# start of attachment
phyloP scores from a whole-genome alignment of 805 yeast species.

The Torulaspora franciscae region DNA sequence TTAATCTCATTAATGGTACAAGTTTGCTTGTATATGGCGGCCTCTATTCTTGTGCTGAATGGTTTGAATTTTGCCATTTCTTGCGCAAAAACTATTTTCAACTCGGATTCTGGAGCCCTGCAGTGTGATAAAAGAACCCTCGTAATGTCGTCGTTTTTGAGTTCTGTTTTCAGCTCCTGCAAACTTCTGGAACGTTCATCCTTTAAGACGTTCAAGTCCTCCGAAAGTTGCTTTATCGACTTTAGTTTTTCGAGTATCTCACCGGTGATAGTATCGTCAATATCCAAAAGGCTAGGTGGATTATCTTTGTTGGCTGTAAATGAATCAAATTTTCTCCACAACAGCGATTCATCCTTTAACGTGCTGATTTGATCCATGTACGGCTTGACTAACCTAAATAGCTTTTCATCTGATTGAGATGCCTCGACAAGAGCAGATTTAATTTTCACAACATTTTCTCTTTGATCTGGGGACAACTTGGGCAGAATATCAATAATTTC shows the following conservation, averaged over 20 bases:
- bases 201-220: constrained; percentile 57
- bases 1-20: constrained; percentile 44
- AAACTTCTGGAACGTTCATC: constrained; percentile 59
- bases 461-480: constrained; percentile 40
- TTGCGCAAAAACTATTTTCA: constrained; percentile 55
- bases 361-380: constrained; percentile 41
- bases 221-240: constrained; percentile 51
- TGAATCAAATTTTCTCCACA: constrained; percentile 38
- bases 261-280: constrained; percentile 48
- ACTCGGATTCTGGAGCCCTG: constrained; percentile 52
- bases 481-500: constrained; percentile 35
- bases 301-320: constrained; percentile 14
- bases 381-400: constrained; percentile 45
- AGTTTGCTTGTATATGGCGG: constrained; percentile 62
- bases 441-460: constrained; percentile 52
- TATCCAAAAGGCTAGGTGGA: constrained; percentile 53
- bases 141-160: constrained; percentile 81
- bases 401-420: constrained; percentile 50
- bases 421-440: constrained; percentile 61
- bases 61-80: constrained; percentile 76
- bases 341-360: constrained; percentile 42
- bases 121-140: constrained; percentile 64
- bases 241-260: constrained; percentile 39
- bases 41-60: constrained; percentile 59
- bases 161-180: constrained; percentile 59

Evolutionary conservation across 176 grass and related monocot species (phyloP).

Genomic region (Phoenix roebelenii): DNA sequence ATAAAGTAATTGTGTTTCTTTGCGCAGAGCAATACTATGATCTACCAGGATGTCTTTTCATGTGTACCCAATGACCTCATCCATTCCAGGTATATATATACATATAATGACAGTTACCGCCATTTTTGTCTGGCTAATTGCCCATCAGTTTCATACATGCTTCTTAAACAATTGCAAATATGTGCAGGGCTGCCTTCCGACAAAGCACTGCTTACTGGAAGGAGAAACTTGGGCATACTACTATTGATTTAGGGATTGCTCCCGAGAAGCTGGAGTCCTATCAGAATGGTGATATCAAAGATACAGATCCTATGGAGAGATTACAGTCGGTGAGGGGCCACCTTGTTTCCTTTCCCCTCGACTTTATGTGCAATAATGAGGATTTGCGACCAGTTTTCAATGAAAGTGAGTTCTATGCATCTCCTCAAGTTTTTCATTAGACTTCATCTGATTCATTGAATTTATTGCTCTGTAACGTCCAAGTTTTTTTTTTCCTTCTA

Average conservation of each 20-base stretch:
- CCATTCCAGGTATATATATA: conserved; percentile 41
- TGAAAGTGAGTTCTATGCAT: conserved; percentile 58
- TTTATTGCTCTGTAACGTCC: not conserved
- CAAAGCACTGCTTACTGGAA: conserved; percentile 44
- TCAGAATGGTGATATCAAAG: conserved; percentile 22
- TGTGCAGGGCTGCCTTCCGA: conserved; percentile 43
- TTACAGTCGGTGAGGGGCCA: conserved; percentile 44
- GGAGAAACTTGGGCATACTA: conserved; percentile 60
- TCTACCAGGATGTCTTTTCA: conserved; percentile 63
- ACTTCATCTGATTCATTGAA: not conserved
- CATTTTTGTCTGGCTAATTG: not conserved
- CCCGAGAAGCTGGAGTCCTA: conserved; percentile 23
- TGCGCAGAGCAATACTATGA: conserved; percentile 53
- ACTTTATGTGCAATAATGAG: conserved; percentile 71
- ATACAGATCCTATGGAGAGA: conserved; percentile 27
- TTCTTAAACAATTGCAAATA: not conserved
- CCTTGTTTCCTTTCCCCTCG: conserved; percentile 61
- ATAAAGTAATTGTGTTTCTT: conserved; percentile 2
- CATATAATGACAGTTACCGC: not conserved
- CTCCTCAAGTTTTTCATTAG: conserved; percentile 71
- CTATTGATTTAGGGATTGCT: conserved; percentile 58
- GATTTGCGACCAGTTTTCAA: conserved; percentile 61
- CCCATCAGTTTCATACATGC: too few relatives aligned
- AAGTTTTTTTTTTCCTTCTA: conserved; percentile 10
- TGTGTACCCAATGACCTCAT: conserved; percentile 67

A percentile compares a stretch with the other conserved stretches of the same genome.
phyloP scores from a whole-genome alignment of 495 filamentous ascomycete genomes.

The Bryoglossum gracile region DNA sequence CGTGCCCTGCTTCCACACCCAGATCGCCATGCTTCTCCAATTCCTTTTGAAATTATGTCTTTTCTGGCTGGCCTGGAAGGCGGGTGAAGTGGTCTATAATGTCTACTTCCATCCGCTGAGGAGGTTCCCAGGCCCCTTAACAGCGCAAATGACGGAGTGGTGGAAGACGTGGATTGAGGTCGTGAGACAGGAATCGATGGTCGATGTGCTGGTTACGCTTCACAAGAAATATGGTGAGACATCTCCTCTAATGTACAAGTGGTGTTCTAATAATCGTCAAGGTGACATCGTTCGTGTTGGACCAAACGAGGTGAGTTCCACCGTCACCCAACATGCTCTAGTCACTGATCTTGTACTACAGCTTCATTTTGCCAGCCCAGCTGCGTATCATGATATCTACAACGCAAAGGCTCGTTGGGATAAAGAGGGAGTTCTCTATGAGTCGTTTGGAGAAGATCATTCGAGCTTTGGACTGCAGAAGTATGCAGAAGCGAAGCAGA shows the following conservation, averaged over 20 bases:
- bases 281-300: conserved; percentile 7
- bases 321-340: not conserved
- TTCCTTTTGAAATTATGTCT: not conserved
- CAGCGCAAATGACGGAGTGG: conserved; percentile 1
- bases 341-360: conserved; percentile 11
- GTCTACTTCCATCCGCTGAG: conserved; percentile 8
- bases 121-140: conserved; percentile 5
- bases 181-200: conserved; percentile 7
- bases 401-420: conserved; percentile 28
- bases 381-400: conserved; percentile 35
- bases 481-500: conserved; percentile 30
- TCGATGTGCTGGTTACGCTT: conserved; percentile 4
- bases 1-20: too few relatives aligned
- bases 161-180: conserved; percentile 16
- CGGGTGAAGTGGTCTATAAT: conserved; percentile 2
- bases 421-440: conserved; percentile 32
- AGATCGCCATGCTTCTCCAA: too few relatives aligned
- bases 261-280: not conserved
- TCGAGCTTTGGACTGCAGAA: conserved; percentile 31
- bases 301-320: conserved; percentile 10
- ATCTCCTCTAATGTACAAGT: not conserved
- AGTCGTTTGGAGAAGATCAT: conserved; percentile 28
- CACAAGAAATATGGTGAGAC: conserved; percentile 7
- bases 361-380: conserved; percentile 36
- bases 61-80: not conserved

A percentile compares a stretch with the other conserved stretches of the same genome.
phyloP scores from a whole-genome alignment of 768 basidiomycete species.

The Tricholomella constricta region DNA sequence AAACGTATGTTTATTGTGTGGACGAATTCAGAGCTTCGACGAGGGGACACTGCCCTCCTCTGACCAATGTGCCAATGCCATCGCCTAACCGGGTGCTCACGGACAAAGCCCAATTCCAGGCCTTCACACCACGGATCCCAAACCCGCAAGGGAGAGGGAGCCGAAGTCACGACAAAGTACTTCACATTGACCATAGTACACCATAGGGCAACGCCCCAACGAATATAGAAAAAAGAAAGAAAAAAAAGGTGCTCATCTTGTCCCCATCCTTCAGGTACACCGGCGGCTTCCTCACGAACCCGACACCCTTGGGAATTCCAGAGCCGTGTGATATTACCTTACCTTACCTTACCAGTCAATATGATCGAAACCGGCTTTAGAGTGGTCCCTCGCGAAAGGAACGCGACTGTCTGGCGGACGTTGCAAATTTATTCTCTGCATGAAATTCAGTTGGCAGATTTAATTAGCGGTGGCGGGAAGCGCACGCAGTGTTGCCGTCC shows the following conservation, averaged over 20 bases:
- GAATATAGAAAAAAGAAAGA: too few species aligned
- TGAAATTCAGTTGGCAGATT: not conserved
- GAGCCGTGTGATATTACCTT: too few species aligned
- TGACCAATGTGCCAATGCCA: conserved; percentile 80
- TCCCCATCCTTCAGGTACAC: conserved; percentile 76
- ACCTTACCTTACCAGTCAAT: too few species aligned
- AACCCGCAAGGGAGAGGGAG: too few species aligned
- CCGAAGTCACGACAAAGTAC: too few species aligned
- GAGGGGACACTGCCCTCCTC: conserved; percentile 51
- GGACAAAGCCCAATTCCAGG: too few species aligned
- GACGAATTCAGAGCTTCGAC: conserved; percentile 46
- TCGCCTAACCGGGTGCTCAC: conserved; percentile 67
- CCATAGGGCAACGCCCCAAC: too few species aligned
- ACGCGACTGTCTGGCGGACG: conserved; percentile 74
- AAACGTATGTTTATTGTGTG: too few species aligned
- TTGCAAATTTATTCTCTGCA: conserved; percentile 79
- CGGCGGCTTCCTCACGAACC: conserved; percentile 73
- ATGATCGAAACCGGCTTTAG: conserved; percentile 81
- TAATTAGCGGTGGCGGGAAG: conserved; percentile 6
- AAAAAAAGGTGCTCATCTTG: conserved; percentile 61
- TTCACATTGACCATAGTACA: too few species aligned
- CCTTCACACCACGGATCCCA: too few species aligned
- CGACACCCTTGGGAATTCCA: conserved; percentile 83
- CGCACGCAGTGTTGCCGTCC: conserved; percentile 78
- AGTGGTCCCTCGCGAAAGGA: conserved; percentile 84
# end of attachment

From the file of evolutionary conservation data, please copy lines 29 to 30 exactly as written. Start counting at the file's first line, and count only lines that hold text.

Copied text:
Genomic region (Phoenix roebelenii): DNA sequence ATAAAGTAATTGTGTTTCTTTGCGCAGAGCAATACTATGATCTACCAGGATGTCTTTTCATGTGTACCCAATGACCTCATCCATTCCAGGTATATATATACATATAATGACAGTTACCGCCATTTTTGTCTGGCTAATTGCCCATCAGTTTCATACATGCTTCTTAAACAATTGCAAATATGTGCAGGGCTGCCTTCCGACAAAGCACTGCTTACTGGAAGGAGAAACTTGGGCATACTACTATTGATTTAGGGATTGCTCCCGAGAAGCTGGAGTCCTATCAGAATGGTGATATCAAAGATACAGATCCTATGGAGAGATTACAGTCGGTGAGGGGCCACCTTGTTTCCTTTCCCCTCGACTTTATGTGCAATAATGAGGATTTGCGACCAGTTTTCAATGAAAGTGAGTTCTATGCATCTCCTCAAGTTTTTCATTAGACTTCATCTGATTCATTGAATTTATTGCTCTGTAACGTCCAAGTTTTTTTTTTCCTTCTA

Average conservation of each 20-base stretch: